Eager to reward experienced, safe, defensive drivers, many automobile insurance companies offer a discount to those who go accident and/or incident free for extended periods of time. That means the longer you drive ‘safe’ the bigger your discount becomes. It’s a win for insurance companies which rewards good driving so they have more customers striving to stay out of trouble and a win for consumers who rewarded for their good driving behavior with lower premiums.

The problem (and of course they had to be a problem) is that when a consumer chooses to switch insurance companies, even if the new company has a similar reward program, their safe driving discounts don’t always go with them. They get a fresh slate from their new insurer and have to start earning rewards all over again. This is problematic for many who have to face paying higher premiums until they ‘earn’ the discounts offered by their new insurer, and some say it is illegal-or should be.

Which brings us to California Proposition 33.

Under California Prop 33 insurers would be required to take a drivers existing safety record into consideration when setting their insurance premium rate. That means safe drivers would take their driving record with them if they switched insurance companies. No more having to start over just because you changed insurers. It’s a win for consumers and a bit of a loss for insurers, but the end result is that insurers would have to treat all customers equally. A good driving record is a good driving record regardless of who your insurer might be. If an insurance company wants to reward safe drivers in order to have more safe drivers as clients then accepting good drivers as they are would achieve the same thing, and possibly make it easier to convince people to switch to their company.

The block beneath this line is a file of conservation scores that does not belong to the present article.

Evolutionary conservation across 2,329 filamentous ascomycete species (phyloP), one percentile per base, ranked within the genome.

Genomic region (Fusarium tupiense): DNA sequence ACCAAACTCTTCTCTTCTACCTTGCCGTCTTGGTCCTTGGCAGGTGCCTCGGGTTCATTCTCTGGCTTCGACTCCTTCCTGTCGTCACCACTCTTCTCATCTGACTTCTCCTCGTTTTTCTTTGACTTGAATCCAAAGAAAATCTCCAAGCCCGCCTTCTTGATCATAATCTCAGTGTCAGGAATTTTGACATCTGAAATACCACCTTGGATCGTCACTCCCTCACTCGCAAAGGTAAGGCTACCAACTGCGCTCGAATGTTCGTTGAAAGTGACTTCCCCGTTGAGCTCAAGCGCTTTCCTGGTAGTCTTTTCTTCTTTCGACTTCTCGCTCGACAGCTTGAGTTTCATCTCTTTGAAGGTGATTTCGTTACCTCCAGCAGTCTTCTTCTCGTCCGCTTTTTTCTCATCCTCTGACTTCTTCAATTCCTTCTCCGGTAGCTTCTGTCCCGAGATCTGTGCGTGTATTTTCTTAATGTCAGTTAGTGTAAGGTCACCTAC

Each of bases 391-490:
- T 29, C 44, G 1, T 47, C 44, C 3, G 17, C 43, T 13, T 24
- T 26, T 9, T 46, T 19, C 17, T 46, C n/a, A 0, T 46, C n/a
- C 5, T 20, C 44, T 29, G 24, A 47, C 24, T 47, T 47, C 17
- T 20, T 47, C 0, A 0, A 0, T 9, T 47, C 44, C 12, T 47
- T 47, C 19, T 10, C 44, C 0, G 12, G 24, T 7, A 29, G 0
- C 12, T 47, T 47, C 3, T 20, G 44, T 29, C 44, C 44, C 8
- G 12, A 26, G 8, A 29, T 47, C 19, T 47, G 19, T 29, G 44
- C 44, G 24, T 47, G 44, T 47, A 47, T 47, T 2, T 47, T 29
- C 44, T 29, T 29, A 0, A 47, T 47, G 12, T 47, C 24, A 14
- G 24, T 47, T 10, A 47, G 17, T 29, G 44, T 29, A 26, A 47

In a perfect world, insurers would be able to create whatever rating models they wished and would be free to compete for customers. California’s Insurance Commission, however, allows insurers to write policies based solely on 18 criteria. Prop. 33 would add another criteria – continuous driver history – and that would likely go a long way to lowering car insurance rates, as has been found in the 48 other states that allow continuous-driver discounts.